The choice of treatment modality of NHL depends in part upon the stage of disease and the patients’ ability to tolerate it. Radiation therapy is effective for stage I-II disease and can lead to long lasting remissions [12]. Anti-CD20 monoclonal antibody therapy such as rituximab either alone or with combination chemotherapy is effective for stage III-IV disease [13]. Chemoimmunotherapy with R-CHOP is still widely used as efficacy is established with an overall response rate of approximately 90%. Newer agents such as bendamustine are emerging but have yet to be proven [2]. Some prefer to withhold anthracyclines, so that it is available later in the event of disease transformation. Autologous or allogeneic hematopoietic stem cell transplantation is reserved for selected patients in high risk situations such as relapsed/refractory or transformed disease [2,4]. The survival of patients with FL is improving as a result of the sequential application of effective therapies, particularly rituximab, including 131I-rituximab RIT, and improved supportive care [4].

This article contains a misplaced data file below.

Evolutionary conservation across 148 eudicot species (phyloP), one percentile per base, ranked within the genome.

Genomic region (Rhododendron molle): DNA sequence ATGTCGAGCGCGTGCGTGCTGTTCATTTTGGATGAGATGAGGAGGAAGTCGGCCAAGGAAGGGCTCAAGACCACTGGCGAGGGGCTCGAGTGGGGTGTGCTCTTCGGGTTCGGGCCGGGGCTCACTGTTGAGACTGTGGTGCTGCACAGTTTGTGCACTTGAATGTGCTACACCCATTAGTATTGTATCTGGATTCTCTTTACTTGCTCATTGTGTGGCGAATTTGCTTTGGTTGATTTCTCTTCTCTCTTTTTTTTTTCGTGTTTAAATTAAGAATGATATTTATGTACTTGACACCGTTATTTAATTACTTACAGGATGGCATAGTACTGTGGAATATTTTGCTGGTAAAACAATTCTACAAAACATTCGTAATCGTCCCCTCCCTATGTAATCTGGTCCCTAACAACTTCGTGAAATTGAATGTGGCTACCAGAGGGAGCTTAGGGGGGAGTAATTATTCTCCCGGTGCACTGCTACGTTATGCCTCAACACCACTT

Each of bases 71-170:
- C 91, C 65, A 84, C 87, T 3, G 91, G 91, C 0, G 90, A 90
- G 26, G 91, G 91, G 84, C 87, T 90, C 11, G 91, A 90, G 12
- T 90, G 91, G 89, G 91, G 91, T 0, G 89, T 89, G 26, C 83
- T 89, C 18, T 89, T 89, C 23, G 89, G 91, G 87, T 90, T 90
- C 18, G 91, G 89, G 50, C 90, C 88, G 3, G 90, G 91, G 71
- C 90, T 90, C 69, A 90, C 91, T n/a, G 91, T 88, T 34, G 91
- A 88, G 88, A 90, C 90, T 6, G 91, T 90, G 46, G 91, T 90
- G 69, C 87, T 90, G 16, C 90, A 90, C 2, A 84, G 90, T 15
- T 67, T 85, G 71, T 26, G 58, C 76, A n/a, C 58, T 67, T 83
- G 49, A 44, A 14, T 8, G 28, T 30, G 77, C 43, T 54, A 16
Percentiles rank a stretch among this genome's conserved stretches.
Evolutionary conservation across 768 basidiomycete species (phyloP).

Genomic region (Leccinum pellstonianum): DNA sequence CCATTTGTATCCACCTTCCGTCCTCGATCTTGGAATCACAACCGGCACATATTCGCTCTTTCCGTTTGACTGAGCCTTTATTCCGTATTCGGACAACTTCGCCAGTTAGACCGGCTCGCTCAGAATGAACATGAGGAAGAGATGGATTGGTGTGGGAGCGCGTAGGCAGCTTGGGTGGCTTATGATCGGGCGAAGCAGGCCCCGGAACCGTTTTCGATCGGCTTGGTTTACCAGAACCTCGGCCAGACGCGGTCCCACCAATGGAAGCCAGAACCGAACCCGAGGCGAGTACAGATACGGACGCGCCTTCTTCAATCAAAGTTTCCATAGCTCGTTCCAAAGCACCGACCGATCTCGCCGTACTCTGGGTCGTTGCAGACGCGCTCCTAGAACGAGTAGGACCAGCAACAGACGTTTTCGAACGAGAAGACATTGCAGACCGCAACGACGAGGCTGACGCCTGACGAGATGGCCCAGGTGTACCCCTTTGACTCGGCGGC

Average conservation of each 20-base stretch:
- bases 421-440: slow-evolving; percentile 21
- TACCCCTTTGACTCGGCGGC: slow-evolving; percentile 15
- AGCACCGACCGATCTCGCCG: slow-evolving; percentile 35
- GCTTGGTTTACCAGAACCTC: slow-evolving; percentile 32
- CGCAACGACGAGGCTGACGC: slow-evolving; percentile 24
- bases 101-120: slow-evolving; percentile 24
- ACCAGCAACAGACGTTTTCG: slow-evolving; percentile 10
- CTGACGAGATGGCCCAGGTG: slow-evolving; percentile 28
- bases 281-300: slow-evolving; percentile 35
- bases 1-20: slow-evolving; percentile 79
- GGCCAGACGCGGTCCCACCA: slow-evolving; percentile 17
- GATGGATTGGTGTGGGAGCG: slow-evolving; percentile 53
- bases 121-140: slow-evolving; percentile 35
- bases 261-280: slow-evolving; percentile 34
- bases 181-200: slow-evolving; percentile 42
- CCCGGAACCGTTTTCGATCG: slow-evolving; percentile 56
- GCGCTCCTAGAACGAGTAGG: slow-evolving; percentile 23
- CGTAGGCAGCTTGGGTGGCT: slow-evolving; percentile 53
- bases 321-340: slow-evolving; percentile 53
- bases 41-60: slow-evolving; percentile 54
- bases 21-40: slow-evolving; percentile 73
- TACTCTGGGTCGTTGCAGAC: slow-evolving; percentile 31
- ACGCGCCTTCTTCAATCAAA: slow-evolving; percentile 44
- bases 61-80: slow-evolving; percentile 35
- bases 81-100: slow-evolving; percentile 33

Reporting a cohort of NHL patients from a single hematologist experience has obvious limitations but is representative of real-world clinical practice over a decade. Our patients represent a heterogeneous group and there was variation in the timing of 131I-rituximab RIT (first-line vs salvage therapy), and the stage of disease. All patients required treatment according to GELF criteria (single lesion>7cm, three nodal sites >3cm, splenomegaly, cytopenias, effusions, organ compression). Over one third (13/31) of our patients have achieved more than 5 years relapse-free survival. The choice of 131I-rituximab RIT as the main therapy was taken after meticulous in-house development, calculation of individual dosimetry, and extensive published evidence of efficacy [8,9,10,14].